June marks the second annual Immigrant Heritage Month in the United States, meant to honor the accomplishments and role of immigrants in shaping U.S. history and culture.
According to the U.S. Census Bureau's 2013 American Community Survey, the nation's immigrant population was more than 41 million, or 13 percent of the total population of 316 million.
Mexican-born immigrants are the majority, comprising 28 percent of the 41 million total immigrant populations.
Mexican immigration to the United States has gone through several waves starting before World War II, continuing with programs for seasonal farm labor.
Although the number of Mexican immigrants remains the highest in the country, in recent years it has started to decline as a result of recession, improved educational and economic opportunities at home, and tougher border enforcement.
Meanwhile, immigrant groups from India and China, including Hong Kong, but not Taiwan, each account for about 5 percent of the United States' total immigrant population; many moving to the country to work, study or join family members already here.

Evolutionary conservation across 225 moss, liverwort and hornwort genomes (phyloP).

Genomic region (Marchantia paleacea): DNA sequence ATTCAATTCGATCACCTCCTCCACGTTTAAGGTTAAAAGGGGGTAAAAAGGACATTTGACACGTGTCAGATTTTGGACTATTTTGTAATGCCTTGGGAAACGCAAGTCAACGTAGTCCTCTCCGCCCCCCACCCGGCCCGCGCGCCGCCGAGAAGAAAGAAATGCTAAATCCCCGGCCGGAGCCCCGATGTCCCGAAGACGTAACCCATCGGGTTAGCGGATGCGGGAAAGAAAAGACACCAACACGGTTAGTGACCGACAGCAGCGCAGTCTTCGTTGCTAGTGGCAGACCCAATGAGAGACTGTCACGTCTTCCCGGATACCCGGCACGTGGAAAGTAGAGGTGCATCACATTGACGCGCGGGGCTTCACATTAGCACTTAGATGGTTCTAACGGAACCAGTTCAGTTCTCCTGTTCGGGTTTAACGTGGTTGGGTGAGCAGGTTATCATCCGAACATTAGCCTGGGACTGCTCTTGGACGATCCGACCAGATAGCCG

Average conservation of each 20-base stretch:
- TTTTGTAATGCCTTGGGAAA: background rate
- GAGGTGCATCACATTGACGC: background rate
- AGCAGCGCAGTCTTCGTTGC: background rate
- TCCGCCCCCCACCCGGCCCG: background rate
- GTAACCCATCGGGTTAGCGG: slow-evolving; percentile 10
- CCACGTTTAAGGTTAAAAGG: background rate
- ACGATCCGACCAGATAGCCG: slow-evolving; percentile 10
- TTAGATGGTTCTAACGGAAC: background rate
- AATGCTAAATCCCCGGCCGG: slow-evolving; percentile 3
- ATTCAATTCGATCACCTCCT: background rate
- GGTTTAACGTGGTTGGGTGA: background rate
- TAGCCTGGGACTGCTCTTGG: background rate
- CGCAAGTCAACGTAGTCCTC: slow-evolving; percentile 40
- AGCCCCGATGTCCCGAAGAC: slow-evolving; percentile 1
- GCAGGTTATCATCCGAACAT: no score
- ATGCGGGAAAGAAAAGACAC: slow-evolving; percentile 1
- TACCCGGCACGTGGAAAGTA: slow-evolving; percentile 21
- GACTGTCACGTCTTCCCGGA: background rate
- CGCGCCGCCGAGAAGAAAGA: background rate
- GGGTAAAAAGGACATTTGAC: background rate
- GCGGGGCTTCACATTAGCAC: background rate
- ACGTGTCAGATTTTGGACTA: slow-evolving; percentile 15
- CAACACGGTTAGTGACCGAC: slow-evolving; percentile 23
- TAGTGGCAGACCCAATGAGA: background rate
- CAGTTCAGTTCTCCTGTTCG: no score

The Philippines has the fourth highest number of immigrants living in the United States at 4 percent, while residents from Vietnam, El Salvador, Cuba and Korea each make up 3 percent of the immigrant total.
Up until the mid-1960s, immigration restrictions in the United States favored the entry of people from Europe. However, with the passage of the Immigration and Nationality Act - a law that made it so people would be admitted based on their occupational skills rather than their country of origin - the makeup of most immigrants also changed from Europe to Latin America and Asia.
In 1960, Europeans made up nearly 75 percent of the U.S. immigrant population, but by 2013 that number dwindled to just 11.6 percent. During the same period, immigrants from South and Central America increased from 19-to-54 percent.